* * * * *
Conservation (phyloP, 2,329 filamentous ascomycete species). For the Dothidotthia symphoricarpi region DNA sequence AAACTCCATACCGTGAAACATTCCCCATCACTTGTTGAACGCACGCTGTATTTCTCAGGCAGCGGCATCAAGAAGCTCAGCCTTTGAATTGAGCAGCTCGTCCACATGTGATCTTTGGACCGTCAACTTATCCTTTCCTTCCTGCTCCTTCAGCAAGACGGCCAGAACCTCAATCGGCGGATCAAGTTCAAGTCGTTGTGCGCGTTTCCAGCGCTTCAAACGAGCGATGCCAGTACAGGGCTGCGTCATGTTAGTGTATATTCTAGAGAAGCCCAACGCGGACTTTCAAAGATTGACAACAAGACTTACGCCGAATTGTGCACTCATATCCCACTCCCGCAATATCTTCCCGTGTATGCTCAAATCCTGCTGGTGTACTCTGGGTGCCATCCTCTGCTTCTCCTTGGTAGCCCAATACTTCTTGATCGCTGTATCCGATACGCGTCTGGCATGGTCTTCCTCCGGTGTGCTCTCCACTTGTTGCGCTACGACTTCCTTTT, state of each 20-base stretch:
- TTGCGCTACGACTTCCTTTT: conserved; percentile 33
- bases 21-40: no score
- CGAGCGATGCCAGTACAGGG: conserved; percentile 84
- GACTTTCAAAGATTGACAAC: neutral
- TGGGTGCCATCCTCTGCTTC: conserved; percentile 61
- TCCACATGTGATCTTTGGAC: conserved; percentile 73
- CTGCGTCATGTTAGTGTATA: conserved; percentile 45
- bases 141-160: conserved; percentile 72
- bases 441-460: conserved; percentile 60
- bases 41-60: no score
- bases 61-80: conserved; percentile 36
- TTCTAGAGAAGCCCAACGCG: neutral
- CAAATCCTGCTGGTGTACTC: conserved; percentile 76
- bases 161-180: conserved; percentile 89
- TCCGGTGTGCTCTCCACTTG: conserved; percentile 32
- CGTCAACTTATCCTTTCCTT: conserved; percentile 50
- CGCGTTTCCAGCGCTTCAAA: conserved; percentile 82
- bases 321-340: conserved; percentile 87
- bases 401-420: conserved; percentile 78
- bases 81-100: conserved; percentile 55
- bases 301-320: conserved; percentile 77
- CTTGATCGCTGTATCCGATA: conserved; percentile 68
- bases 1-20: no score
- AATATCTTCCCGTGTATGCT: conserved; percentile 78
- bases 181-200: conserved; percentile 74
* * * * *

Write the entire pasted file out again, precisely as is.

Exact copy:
Conservation (phyloP, 2,329 filamentous ascomycete species). For the Dothidotthia symphoricarpi region DNA sequence AAACTCCATACCGTGAAACATTCCCCATCACTTGTTGAACGCACGCTGTATTTCTCAGGCAGCGGCATCAAGAAGCTCAGCCTTTGAATTGAGCAGCTCGTCCACATGTGATCTTTGGACCGTCAACTTATCCTTTCCTTCCTGCTCCTTCAGCAAGACGGCCAGAACCTCAATCGGCGGATCAAGTTCAAGTCGTTGTGCGCGTTTCCAGCGCTTCAAACGAGCGATGCCAGTACAGGGCTGCGTCATGTTAGTGTATATTCTAGAGAAGCCCAACGCGGACTTTCAAAGATTGACAACAAGACTTACGCCGAATTGTGCACTCATATCCCACTCCCGCAATATCTTCCCGTGTATGCTCAAATCCTGCTGGTGTACTCTGGGTGCCATCCTCTGCTTCTCCTTGGTAGCCCAATACTTCTTGATCGCTGTATCCGATACGCGTCTGGCATGGTCTTCCTCCGGTGTGCTCTCCACTTGTTGCGCTACGACTTCCTTTT, state of each 20-base stretch:
- TTGCGCTACGACTTCCTTTT: conserved; percentile 33
- bases 21-40: no score
- CGAGCGATGCCAGTACAGGG: conserved; percentile 84
- GACTTTCAAAGATTGACAAC: neutral
- TGGGTGCCATCCTCTGCTTC: conserved; percentile 61
- TCCACATGTGATCTTTGGAC: conserved; percentile 73
- CTGCGTCATGTTAGTGTATA: conserved; percentile 45
- bases 141-160: conserved; percentile 72
- bases 441-460: conserved; percentile 60
- bases 41-60: no score
- bases 61-80: conserved; percentile 36
- TTCTAGAGAAGCCCAACGCG: neutral
- CAAATCCTGCTGGTGTACTC: conserved; percentile 76
- bases 161-180: conserved; percentile 89
- TCCGGTGTGCTCTCCACTTG: conserved; percentile 32
- CGTCAACTTATCCTTTCCTT: conserved; percentile 50
- CGCGTTTCCAGCGCTTCAAA: conserved; percentile 82
- bases 321-340: conserved; percentile 87
- bases 401-420: conserved; percentile 78
- bases 81-100: conserved; percentile 55
- bases 301-320: conserved; percentile 77
- CTTGATCGCTGTATCCGATA: conserved; percentile 68
- bases 1-20: no score
- AATATCTTCCCGTGTATGCT: conserved; percentile 78
- bases 181-200: conserved; percentile 74